The movie has the men visit different lady spaces to enact their goal. Among their travels is a visit to Domina, a high class strip club in southern Georgia that is predominantly patronized by black women and owned by a black woman named Rome (Jada Pinkett-Smith). As the cast walks through Domina, looking into each room of the old house with wooden floors and seeing black women cheering, dancing, and throwing money at the black and brown men who are dancing for them, the look of the space and the soundtrack help draw a line of explicit blackness around itself, cordoning it off from the rest of the film. The scene from which my chosen shot emerges happens when the men of MMXXL walk into a room where a dancer named Augustus entertains a dark-skinned, thick-fine black woman while Jodeci’s “Freek’N’You” plays diegetically. Augustus (Michael Strahan), in gold lamé hot pants and shiny athletic sneakers, dances for the woman while the crowd of black women watch and shout for joy. Augustus sensually spins and flips this woman around the room and lays her on the table and grinds on her. As if overwhelmed by the experience, the woman lifts her legs in the air, raising up her dress high enough to reveal her Spanx shaper underneath. When Augustus pulls the woman to her feet, she leaps up into his arms, her arms wrapped around his neck. Although she does not get far off the ground, that moment in combination with the end chorus of “Freek’N’You” playing made me sit up in my movie theater chair. Here was something I had not seen before in mainstream cinema: a regular, dark-skinned, plus-sized southern black woman being entertained by a male stripper. She was not the butt of the joke because there was no joke. The shot stunned me in its novelty because it was a moment of illicit joy among these women captured for mainstream consumption. Let me be clear: they were not the ones tasked with entertaining; they were patrons receiving service. The women were allowed to self-fashion themselves into their preference of becoming objects of desire or desiring subjects within the walls of Domina, a site that cultivated bonds amongst the women who had to know both how extraordinary and how finite that space’s existence could be.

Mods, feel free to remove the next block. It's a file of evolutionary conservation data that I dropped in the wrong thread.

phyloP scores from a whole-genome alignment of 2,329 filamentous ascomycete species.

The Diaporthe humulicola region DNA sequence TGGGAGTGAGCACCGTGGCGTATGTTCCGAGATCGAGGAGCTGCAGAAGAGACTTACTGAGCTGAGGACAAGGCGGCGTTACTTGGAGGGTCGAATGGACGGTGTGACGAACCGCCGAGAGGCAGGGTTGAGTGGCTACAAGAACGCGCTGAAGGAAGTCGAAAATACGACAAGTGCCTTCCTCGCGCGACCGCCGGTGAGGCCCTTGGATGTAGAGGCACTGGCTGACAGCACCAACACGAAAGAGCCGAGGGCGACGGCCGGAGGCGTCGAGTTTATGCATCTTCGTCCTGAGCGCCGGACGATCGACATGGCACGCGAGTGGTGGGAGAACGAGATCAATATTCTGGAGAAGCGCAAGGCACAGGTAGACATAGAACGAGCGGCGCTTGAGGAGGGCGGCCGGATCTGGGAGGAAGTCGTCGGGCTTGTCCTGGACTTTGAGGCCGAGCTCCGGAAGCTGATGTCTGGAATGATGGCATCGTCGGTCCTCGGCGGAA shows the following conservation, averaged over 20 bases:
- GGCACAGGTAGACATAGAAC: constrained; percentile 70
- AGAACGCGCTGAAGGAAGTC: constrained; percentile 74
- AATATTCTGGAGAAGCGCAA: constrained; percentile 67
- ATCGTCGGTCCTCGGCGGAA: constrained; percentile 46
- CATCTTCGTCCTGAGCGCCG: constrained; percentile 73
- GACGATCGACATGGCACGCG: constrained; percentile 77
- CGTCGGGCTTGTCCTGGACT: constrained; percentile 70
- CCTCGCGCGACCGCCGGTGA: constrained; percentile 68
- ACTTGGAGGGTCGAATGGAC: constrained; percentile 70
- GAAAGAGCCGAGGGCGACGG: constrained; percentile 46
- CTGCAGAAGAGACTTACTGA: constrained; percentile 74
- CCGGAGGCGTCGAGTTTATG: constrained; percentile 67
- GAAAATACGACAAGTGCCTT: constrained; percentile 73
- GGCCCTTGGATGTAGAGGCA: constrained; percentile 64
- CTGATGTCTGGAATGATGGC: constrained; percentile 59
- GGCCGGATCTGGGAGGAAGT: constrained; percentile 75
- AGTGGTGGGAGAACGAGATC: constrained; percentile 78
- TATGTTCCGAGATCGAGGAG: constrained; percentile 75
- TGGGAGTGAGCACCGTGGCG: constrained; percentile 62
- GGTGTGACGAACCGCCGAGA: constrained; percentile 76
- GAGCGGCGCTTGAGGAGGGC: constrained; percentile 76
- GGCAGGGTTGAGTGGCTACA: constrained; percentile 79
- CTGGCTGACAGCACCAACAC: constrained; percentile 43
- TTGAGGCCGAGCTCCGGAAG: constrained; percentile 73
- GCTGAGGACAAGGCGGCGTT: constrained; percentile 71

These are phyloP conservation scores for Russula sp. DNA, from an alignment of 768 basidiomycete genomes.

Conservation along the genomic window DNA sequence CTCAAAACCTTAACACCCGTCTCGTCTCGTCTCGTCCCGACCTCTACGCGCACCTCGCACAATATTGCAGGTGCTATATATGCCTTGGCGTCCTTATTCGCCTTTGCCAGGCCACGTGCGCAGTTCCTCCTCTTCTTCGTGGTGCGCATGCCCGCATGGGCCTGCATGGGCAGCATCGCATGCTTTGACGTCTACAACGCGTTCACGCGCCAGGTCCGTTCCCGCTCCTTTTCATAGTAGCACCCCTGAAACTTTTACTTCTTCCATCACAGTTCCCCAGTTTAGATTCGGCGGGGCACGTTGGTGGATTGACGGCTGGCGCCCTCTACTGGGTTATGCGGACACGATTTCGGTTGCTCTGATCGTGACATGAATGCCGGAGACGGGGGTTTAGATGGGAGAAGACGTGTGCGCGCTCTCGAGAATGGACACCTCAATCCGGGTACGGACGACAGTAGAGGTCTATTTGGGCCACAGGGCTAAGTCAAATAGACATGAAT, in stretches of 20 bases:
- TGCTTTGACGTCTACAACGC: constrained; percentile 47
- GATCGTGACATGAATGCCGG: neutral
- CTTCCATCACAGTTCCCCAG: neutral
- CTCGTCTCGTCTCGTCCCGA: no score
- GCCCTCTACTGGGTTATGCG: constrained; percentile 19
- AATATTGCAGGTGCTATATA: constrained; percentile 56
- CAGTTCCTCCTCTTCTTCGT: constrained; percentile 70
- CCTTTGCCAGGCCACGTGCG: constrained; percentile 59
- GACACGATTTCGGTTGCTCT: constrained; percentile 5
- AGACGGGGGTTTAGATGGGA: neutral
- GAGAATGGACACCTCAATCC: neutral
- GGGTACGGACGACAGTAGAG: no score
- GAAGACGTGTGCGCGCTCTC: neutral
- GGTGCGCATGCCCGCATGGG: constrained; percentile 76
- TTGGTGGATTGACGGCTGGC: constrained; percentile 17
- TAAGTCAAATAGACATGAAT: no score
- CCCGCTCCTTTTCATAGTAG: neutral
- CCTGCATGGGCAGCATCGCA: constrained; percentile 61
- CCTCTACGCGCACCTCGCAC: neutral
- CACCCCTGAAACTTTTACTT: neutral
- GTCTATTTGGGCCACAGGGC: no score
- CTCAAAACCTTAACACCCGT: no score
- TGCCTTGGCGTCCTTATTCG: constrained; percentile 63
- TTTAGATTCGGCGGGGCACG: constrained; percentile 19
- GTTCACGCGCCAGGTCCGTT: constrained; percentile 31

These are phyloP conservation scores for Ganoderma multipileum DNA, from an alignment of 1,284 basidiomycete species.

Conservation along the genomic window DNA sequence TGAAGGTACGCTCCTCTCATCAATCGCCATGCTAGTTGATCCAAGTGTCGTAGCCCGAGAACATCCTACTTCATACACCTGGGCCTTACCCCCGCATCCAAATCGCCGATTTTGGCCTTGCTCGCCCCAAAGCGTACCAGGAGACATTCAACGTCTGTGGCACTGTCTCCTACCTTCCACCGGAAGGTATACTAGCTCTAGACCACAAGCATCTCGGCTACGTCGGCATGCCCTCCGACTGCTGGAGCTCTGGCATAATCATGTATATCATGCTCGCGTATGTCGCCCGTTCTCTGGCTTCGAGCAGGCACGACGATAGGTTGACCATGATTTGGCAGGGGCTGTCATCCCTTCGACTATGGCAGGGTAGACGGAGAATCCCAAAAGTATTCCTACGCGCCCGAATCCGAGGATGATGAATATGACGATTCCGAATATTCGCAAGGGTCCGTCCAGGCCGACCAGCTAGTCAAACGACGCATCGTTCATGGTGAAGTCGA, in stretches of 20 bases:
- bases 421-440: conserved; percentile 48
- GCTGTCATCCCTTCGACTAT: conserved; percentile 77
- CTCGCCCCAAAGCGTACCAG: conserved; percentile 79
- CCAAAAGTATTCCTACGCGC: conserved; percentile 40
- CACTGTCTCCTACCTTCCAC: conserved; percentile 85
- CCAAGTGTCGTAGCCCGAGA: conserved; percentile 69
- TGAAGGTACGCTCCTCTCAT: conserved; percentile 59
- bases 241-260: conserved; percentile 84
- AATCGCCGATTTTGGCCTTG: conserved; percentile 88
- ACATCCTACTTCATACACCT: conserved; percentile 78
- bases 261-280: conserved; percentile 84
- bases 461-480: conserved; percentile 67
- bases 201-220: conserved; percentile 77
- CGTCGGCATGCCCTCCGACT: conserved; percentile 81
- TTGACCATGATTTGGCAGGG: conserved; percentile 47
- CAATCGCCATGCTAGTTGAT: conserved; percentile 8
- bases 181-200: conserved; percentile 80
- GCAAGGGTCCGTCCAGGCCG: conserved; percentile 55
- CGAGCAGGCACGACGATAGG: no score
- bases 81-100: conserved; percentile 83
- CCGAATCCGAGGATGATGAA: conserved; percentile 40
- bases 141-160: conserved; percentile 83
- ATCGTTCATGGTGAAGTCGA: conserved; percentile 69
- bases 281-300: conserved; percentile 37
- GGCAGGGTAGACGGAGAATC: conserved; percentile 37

From the extremely culturally specific R&B track to the vast array of shapes and colors of the women in that room watching Augustus dance, that small moment of feeling seen resonated with me and made me feel “seen.” The unnamed woman uttered only two words: “good” when Rome asked how she was doing and “mmhmm” when asked if she was having a good time. The visibility was not in her speaking part—although the exuberance and resonance of her “mmhmm” did connect with me. Rather, it was in watching her participate in that experience culminating with her leap, which garners loud shouts and applause from her black female audience, that made the scene feel like something to treasure.
The black woman leaping into Augustus is one moment of many moments in MMXXL that feel protected and smuggled in under the seeming premise of a conventional tale. Beyond just the inclusion of bodies on screen, how then can cinema visibly capture the libidinal energy of the marginalized and undervalued black bodies so often denied pleasure on-screen as characters and off-screen as audiences? Perhaps through the safety of a Trojan horse. Because none of us expected Domina to be a part of the film, the scene cajoled a cross section of audiences—and black women especially—to witness black female pleasure on screen. In the same ways that Essence functions as that open secret, a Brigadoon for black women, the pleasures provided in Domina signify an illusory freedom through illicit desire and joy.
This is one of five essays from the third transmission of b.O.s. (Black One Shot). Read the other essays here:
About the editors:
Michael Boyce Gillespie is Associate Professor of Film at The City College of New York, CUNY. He has published on film theory, black visual and expressive culture, and contemporary art. Recent work includes co-editing (w/ Racquel Gates) the “Dimensions in Black: Perspectives on Black Film and Media” dossier for Film Quarterly 71.2 (Winter 2017). He is the author of Film Blackness: American Cinema and the Idea of Black Film (Duke University Press, 2016). He is currently working on his next book tentatively titled Death Grips: Film Blackness and Cinema in the Wake. He would rather live in Oakland than Wakanda.
Lisa Uddin is Associate Professor of Art History and Visual Culture Studies and Paul Garrett Fellow at Whitman College. She has published widely on race, space, and human/nonhuman entanglements in modern and contemporary visual culture, and is the author of Zoo Renewal: White Flight and the Animal Ghetto (University of Minnesota Press, 2015). Her current book project, Sunspots: Black Cosmologies of California Design, considers black expressive practices in formations of California architecture and urbanism since the 1960s. She is mid-tone beige.